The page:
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infrastructure, and it's something we take very seriously. so now we are establishing the facts, and we will come with a common response in europe. the timing is interesting. a new gas pipeline between norway and poland was inaugurated on tuesday. it runs very close to the nord stream 2 pipeline. the norwegian prime minister says we could be entering a new phase of hybrid warfare in europe in an attempt to undermine support for ukraine. morten frisch is a norwegian energy consultant based in the uk. welcome to the programme. what would we know about the activity or in the norwegian oil platforms? first we know about the activity or in the norwegian oil platforms?— norwegian oil platforms? first of all, thank norwegian oil platforms? first of all. thank you — norwegian oil platforms? first of all, thank you for _ norwegian oil platforms? first of all, thank you for having - norwegian oil platforms? first of all, thank you for having me - norwegian oil platforms? first of. all, thank you for having me posted there _ all, thank you for having me posted there has— all, thank you for having me posted there has in— all, thank you for having me posted there has in september been five reported — there has in september been five reported incidents of drones around the norwegian oil and gas platforms in the _ the norwegian oil and gas platforms in the sort _ the norwegian oil and gas platforms in the sort of middle to upper part of the _ in the sort of middle to upper part of the north sea. for example, the inner— of the north sea. for example, the inner crock— of the north sea. for example, the inner crock field north of the area of the _ inner crock field north of the area of the norwegian caught in a shell. one of— of the norwegian caught in a shell. one of these drones was described as a large _
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one of these drones was described as a large vehicle, a large long—range vehicte~ _ a large vehicle, a large long—range vehicle we — a large vehicle, a large long—range vehicle. we do not know where these drones— vehicle. we do not know where these drones have — vehicle. we do not know where these drones have come from yet. i understand that it is being investigated by the norwegian police and also _ investigated by the norwegian police and also the military. on the security— and also the military. on the security side, it's my understanding that security arrangements were beefed _ that security arrangements were beefed up on the installations already— beefed up on the installations already in february this year at the time of— already in february this year at the time of the — already in february this year at the time of the russian invasion of ukraine — time of the russian invasion of ukraine. this has now been further enhanced _ ukraine. this has now been further enhanced in — ukraine. this has now been further enhanced in septemberand enhanced in september and particularly enhanced in septemberand particularly this week after the explosions on the nord stream 1 and two platforms in the baltic sea. you will understand _ two platforms in the baltic sea. gm, will understand why and looking at the pictures of the gas coming out of the baltic sea. if norwegian gas was targeted, norwegian oil and gas, how serious would that be for your? well, up until this year, norway was
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supplying _ well, up until this year, norway was supplying 25% of europe's gas appties~ — supplying 25% of europe's gas applies. today, this number is creeping — applies. today, this number is creeping up because we are taking actions _ creeping up because we are taking actions to— creeping up because we are taking actions to increase production as much _ actions to increase production as much as— actions to increase production as much as possible. pipeline systems to the _ much as possible. pipeline systems to the continent are being operated at near— to the continent are being operated at near capacity and above. here in the uk, _ at near capacity and above. here in the uk, we— at near capacity and above. here in the uk, we normally produce at full capacity— the uk, we normally produce at full capacity somewhat less in scotland. but norway's gas supply is becoming increasingly critical europe. we are actually— increasingly critical europe. we are actually currently the second largest — actually currently the second largest gas source into europe. the largest— largest gas source into europe. the largest is— largest gas source into europe. the largest is lng imports, which is now more _ largest is lng imports, which is now more than _ largest is lng imports, which is now more than 40% of gas demand. gm, more than 4096 of gas demand. gm, cominu on more than 4096 of gas demand. gm, coming on this- _ more than 4096 of gas demand. gm, coming on this. for— more than 40% of gas demand.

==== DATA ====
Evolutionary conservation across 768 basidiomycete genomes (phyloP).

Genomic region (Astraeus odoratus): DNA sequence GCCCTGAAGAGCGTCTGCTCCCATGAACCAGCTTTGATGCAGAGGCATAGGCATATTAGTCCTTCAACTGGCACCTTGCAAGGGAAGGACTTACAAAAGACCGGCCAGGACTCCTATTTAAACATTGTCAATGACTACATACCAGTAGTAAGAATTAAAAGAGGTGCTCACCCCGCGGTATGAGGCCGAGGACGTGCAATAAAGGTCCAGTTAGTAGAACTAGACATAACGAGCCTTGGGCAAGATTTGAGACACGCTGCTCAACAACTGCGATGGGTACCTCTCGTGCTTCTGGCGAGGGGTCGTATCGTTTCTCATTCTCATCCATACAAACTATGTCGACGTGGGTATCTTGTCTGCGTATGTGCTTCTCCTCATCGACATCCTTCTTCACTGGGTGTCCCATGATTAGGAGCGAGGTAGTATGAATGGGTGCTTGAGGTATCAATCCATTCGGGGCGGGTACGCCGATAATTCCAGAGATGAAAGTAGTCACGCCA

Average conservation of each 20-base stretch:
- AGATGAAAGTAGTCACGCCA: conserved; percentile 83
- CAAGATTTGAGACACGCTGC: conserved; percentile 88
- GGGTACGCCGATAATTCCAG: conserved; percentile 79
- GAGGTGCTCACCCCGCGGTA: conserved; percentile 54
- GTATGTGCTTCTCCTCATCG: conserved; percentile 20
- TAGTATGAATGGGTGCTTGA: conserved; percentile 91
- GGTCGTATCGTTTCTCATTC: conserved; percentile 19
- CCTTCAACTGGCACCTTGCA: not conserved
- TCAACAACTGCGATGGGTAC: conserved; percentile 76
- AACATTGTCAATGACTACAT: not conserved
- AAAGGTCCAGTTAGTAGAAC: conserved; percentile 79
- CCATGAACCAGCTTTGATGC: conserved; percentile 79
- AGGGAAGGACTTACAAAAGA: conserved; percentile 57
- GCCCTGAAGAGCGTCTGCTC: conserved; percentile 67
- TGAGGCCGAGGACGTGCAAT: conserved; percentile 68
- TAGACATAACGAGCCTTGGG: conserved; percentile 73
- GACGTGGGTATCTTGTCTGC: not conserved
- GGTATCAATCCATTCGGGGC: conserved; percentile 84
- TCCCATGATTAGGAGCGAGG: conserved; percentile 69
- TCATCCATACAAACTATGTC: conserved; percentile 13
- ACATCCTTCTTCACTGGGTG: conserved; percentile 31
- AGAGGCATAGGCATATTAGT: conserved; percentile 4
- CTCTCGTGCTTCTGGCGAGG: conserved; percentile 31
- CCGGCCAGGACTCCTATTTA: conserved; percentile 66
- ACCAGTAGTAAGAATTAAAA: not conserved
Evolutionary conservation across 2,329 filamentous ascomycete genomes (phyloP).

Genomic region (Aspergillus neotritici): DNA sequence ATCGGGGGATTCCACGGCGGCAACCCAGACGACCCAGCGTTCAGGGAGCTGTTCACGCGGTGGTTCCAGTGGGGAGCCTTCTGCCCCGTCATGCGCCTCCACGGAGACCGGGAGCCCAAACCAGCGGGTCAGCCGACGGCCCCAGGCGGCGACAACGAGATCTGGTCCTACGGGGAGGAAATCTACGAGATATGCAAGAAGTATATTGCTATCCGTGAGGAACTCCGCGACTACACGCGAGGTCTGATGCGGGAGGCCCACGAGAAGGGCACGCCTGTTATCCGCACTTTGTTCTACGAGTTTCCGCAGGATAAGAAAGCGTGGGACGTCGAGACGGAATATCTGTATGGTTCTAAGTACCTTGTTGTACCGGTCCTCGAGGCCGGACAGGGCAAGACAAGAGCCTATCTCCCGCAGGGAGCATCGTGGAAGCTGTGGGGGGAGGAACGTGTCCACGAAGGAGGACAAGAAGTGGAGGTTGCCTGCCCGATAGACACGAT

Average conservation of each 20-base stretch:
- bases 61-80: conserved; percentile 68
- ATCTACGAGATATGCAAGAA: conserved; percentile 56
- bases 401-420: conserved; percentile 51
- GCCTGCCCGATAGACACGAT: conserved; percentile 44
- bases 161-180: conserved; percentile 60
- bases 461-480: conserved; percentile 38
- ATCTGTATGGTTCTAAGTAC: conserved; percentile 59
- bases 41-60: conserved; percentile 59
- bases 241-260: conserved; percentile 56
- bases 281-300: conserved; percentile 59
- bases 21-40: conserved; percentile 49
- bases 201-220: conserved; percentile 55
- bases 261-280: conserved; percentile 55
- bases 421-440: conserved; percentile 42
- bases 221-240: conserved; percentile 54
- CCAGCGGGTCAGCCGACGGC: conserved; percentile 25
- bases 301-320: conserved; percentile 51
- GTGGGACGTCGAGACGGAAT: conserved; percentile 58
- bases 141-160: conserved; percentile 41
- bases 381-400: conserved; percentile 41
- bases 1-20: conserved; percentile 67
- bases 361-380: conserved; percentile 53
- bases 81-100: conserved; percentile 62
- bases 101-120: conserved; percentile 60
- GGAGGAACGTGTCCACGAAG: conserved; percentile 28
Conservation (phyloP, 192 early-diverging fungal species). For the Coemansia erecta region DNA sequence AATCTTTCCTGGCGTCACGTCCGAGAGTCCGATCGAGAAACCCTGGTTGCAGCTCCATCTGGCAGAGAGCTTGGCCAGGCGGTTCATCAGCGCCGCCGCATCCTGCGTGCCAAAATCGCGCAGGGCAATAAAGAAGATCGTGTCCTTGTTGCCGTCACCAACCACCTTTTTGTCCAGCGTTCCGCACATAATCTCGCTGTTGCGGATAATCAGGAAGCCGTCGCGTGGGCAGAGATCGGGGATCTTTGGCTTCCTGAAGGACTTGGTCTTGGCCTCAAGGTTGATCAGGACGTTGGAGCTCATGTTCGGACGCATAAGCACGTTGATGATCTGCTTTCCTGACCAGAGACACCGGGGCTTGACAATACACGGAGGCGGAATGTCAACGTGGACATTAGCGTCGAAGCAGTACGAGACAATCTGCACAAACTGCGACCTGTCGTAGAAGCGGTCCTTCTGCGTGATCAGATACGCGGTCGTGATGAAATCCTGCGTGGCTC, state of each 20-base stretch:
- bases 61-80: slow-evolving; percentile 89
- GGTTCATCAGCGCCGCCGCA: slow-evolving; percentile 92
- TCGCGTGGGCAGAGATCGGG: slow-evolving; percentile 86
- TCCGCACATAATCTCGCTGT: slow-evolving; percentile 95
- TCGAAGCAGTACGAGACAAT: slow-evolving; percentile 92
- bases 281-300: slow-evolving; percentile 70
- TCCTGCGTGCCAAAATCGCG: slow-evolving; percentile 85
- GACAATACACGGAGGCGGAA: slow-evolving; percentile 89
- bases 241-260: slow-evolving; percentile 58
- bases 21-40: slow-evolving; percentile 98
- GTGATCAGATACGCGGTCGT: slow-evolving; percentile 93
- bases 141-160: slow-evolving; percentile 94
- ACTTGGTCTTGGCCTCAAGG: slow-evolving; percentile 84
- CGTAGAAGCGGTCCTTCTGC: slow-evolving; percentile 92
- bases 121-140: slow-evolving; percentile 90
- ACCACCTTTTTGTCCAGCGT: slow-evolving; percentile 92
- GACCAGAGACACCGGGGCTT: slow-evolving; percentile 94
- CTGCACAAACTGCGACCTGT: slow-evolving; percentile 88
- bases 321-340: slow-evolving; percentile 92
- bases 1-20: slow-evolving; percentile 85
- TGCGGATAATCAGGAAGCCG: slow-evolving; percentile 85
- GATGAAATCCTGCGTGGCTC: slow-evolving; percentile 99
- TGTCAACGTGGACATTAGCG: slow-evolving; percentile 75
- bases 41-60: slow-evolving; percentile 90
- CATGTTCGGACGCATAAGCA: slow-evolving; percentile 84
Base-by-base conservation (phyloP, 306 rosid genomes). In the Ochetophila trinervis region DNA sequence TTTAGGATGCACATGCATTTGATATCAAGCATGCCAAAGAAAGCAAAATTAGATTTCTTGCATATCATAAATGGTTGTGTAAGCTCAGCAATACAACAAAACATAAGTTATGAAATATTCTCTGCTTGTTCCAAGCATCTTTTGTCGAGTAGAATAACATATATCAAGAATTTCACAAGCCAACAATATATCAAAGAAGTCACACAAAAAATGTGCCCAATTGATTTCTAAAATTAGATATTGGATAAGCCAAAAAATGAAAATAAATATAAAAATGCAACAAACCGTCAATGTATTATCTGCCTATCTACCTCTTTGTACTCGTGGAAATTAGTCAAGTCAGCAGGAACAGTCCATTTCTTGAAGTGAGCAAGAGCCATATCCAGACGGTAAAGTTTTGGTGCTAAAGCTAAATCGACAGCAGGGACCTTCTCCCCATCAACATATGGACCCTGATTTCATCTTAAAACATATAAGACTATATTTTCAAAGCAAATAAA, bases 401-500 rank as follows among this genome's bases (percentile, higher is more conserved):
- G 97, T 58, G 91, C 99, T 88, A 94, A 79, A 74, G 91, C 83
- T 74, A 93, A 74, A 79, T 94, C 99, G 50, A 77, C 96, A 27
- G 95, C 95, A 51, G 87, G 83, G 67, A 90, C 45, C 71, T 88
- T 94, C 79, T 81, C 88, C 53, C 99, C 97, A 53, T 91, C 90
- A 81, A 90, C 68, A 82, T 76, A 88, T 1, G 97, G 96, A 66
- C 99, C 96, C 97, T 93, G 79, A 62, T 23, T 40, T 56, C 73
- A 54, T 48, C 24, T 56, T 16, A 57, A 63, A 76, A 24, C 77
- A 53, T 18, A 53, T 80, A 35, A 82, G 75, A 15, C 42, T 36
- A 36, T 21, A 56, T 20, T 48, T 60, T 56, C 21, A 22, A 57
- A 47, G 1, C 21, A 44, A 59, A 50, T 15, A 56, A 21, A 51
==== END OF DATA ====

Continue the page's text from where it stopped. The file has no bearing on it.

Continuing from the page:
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different level with the prime minister there's a saying it could be hybrid warfare. talking about oil and gas installations out of the theatre of war being attacked and our energy and now a focus for the kremlin, although to deny that they were anything to do with the attacks on the nord stream pipelines, we are into a whole new ball game, are we not? i into a whole new ball game, are we not? ~ . into a whole new ball game, are we not? ~' ., ., into a whole new ball game, are we not? ~' . ., , ., ., not? i think we are and you are riaht not? i think we are and you are right to draw — not? i think we are and you are right to draw those _ not? i think we are and you are right to draw those wider - right to draw those wider comparisons. vladimir putin's accidents and comments in recent times remind me of emperor hirohito on the dayjapan times remind me of emperor hirohito on the day japan surrendered times remind me of emperor hirohito on the dayjapan surrendered in world war ii when he announced to the nation the war has developed, but not necessarily to japan's advantage. and that's what appears to be happening to vladimir putin. he is increasingly lashing out, and this is really troubling because anyone who has watched, for example, the two thieves in yemen striking oil sites in the united arab emirates using drones knows that